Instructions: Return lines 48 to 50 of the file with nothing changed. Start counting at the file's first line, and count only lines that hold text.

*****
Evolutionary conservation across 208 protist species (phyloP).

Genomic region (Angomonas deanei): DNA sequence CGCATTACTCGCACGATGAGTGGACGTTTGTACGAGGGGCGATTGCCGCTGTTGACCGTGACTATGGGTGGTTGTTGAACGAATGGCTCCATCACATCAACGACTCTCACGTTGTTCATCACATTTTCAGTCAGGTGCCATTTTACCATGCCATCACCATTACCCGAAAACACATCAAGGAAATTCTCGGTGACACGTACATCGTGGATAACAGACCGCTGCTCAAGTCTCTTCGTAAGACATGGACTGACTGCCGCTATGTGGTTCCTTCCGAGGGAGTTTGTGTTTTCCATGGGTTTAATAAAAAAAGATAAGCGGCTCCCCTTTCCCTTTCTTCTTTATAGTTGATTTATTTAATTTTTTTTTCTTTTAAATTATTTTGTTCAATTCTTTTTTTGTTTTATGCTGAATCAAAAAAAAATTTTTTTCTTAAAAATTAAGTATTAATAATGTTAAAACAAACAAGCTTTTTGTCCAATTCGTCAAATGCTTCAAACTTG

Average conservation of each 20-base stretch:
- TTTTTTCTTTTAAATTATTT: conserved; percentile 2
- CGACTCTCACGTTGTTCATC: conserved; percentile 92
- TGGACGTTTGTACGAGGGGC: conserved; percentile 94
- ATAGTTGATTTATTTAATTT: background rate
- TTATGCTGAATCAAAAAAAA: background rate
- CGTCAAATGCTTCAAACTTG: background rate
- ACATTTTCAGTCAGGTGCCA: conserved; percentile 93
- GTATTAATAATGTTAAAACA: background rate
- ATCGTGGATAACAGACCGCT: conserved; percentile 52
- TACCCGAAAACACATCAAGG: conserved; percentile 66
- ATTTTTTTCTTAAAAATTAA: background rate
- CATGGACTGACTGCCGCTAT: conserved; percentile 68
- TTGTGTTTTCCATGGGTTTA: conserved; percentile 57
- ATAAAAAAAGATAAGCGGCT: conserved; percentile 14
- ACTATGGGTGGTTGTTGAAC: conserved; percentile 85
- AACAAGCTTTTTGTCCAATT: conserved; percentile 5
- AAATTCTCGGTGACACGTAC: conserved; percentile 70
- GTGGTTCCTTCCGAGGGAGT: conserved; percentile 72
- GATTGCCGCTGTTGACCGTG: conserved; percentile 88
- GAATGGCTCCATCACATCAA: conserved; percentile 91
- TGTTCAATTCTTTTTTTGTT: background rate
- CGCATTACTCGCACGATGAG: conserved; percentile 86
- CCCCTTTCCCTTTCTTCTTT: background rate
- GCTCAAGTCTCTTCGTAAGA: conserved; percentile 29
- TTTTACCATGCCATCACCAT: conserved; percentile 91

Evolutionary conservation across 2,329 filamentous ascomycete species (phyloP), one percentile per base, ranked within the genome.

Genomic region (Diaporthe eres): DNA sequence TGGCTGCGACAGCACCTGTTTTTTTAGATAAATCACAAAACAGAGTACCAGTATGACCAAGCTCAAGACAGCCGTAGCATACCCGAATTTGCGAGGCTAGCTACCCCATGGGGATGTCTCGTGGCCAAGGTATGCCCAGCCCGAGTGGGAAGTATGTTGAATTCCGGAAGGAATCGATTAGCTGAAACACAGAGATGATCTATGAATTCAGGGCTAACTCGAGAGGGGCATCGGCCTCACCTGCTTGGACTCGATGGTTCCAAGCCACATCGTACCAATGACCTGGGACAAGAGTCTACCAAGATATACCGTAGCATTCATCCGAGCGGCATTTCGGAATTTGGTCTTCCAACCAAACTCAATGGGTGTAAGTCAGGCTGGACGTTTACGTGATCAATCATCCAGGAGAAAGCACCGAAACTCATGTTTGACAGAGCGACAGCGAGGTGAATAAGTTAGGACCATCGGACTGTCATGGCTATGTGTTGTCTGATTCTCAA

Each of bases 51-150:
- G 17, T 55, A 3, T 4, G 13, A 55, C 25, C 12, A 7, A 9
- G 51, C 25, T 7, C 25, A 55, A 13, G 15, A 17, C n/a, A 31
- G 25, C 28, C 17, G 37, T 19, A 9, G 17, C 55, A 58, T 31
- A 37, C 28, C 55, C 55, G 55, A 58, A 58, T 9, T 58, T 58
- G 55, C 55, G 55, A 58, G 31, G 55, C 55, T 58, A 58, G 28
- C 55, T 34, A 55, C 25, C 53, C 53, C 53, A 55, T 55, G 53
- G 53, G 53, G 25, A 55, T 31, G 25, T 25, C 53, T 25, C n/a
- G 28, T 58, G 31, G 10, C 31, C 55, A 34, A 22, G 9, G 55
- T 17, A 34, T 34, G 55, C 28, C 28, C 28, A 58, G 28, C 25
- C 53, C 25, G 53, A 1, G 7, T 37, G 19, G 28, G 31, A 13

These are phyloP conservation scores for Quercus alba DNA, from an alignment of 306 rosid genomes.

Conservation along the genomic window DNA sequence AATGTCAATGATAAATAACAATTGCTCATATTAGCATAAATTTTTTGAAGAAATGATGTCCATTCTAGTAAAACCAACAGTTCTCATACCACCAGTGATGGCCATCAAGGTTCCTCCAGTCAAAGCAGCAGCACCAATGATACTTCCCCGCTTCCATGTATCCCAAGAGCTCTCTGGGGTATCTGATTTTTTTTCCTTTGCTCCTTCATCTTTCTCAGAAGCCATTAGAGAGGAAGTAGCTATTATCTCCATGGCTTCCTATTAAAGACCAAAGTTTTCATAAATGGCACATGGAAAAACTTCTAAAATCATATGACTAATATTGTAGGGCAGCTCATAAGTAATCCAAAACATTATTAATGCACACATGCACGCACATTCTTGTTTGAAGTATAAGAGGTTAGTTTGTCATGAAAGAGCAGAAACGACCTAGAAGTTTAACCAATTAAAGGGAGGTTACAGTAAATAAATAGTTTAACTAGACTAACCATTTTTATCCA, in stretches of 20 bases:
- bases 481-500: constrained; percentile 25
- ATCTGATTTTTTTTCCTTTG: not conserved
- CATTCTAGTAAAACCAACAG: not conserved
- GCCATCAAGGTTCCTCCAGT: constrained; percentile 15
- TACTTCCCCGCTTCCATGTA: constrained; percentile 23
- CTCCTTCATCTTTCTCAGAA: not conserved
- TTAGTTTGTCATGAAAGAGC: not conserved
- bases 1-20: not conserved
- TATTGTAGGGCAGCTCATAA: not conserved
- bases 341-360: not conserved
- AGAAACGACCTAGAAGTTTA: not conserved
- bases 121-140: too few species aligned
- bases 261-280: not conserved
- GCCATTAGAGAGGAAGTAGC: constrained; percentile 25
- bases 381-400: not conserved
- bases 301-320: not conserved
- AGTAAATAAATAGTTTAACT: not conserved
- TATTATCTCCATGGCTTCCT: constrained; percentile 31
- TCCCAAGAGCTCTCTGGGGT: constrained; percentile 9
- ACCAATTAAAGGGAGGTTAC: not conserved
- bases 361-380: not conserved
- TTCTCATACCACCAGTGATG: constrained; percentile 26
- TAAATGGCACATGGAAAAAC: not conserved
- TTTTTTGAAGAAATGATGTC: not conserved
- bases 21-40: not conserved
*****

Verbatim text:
- TACTTCCCCGCTTCCATGTA: constrained; percentile 23
- CTCCTTCATCTTTCTCAGAA: not conserved
- TTAGTTTGTCATGAAAGAGC: not conserved